Answered By: Melissa Feinberg Last Updated: Oct 25, 2018 Views: 0
While peer-reviewed or referred journals are almost always scholarly; not all scholarly journals are peer-reviewed.
Scholarly journals may include items not part of the peer-review process. This includes news, editorials, and letters to the editor, book and article reviews, opinion pieces, and other information.
Scholarly articles often report research in a standard format, with sections titled Abstract, Introduction, Methods, Results, and Works Cited. When choosing a scholarly article for your research, refer to the Anatomy of a Scholarly Article.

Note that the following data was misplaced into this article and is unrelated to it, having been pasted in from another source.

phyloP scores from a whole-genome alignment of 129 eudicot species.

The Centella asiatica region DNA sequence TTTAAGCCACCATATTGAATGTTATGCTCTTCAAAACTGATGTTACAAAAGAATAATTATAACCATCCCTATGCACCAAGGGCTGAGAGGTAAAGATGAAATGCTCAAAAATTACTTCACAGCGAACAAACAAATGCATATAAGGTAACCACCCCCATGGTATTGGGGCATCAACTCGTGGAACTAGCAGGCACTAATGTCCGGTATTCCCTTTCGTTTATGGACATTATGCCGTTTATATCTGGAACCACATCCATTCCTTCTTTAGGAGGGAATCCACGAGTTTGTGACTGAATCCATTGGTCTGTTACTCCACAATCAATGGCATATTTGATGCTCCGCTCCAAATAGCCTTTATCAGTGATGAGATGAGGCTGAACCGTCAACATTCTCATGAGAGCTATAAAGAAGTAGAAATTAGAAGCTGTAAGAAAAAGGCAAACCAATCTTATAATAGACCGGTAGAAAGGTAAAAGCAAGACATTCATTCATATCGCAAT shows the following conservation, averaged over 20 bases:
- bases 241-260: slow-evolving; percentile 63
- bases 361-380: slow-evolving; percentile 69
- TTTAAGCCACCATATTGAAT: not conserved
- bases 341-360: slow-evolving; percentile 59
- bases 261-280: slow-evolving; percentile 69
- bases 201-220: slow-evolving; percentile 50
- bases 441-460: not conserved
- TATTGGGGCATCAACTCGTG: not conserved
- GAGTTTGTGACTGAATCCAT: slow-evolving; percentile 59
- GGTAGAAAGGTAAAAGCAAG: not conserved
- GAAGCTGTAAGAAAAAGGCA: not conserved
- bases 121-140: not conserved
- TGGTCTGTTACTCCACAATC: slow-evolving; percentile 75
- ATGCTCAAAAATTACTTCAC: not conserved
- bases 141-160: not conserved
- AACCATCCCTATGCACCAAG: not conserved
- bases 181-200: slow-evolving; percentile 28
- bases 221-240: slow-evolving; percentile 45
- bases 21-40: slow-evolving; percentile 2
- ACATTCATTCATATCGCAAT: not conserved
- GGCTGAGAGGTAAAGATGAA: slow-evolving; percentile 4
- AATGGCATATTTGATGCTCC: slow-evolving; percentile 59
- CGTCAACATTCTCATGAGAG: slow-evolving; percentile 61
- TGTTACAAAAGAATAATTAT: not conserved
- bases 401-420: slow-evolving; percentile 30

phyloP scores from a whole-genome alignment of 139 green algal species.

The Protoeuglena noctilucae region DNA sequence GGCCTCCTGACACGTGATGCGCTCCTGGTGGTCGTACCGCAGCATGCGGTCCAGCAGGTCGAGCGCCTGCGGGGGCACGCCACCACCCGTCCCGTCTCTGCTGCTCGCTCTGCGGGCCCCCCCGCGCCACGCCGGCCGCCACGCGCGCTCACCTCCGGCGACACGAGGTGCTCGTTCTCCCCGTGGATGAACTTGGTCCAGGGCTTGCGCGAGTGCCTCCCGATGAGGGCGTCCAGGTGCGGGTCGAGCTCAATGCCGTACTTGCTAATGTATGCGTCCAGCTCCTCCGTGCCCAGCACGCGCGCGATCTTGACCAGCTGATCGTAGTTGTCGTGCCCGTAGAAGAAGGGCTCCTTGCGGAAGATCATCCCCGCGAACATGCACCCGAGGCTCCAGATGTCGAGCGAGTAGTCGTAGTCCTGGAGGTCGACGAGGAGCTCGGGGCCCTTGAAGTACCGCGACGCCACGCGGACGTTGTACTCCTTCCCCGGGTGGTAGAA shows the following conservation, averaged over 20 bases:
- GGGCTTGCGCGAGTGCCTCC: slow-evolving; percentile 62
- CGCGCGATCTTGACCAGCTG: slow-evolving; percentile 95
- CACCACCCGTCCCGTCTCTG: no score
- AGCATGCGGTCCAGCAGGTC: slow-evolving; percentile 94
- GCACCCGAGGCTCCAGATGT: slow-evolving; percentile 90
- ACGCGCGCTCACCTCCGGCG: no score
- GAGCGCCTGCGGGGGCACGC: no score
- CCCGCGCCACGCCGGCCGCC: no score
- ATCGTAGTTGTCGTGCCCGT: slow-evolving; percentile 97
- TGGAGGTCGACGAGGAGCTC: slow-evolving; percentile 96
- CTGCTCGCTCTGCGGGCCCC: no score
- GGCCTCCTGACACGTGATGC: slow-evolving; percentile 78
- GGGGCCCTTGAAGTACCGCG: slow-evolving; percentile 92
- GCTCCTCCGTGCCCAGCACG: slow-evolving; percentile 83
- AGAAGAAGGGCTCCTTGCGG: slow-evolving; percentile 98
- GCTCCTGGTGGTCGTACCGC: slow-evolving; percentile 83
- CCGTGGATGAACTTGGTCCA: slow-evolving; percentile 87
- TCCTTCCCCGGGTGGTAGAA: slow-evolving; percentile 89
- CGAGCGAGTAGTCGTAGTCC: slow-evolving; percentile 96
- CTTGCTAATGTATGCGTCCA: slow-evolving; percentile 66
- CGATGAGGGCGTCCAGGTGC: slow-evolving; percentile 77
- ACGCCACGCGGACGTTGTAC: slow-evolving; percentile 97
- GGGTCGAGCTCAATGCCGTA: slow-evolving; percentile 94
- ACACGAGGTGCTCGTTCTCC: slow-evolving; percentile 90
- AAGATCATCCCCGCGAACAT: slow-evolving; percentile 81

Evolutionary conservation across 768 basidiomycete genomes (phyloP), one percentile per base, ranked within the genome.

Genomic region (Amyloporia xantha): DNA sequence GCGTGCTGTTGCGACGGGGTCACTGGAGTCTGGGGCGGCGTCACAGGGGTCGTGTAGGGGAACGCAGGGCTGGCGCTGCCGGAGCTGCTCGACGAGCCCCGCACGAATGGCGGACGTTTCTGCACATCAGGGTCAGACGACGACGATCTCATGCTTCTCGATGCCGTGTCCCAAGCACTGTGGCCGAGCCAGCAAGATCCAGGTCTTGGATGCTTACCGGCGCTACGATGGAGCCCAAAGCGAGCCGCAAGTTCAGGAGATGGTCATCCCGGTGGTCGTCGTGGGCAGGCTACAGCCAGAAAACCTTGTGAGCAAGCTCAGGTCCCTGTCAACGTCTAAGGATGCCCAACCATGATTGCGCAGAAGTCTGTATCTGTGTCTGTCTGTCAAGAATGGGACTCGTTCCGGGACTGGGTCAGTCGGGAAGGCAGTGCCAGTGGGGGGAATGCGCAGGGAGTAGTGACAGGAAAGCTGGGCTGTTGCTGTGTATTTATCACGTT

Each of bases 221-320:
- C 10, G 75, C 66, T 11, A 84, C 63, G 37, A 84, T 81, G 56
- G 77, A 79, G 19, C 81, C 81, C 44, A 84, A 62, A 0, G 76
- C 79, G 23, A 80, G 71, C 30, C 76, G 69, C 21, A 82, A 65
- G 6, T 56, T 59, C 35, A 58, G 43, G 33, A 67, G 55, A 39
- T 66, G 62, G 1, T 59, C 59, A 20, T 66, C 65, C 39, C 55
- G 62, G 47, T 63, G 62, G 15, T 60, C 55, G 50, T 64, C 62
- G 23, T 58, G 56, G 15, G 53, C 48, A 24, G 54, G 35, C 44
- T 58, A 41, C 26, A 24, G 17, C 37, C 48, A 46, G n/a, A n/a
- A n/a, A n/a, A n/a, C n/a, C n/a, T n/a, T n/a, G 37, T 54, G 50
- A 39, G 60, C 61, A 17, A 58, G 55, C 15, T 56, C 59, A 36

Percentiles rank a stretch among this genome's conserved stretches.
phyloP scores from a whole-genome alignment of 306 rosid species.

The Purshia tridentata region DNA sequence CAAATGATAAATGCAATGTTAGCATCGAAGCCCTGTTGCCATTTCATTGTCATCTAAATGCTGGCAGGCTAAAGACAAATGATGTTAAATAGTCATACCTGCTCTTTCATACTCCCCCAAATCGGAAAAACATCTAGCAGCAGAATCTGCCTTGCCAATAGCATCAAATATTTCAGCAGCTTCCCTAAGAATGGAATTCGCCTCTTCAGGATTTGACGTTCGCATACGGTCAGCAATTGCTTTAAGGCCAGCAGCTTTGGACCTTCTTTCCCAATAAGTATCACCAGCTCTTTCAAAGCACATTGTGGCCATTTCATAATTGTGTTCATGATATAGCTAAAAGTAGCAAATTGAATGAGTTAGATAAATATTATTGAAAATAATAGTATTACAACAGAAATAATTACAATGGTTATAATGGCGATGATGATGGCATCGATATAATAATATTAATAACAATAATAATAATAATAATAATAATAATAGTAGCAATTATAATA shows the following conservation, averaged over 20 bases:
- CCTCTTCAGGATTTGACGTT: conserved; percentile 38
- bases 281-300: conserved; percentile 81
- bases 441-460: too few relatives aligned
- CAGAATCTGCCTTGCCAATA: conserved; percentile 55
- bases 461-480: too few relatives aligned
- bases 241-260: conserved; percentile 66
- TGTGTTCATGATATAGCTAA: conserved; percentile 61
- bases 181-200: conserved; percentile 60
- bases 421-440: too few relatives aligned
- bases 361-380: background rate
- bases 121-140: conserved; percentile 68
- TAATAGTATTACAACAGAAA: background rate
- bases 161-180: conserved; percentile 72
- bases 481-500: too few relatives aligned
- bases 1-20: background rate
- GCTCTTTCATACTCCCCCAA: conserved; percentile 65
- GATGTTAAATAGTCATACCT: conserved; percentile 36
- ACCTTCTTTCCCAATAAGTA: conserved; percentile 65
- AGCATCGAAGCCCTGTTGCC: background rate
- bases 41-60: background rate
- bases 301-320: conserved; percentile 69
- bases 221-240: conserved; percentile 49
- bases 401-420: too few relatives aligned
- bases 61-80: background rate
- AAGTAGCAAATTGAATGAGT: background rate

The library offers several databases to find scholarly and peer-reviewed articles in A-Z Databases.
Two ways to search A-Z Databases:
1. Search scholarly databases by entering “Scholarly” into the Search for Databases box.
2. A “Scholarly/Peer Reviewed Articles” option is also available under All Database Types.
Helpful hint when searching within databases:
1. Many of the library’s databases search results filter peer reviewed/scholarly articles, and can often be found on the Advanced Search screen. When searching a database, look for a check box that reads “Scholarly (Peer Reviewed) Journals,” “Peer-Reviewed,” or use a similar term to limit or narrow your search.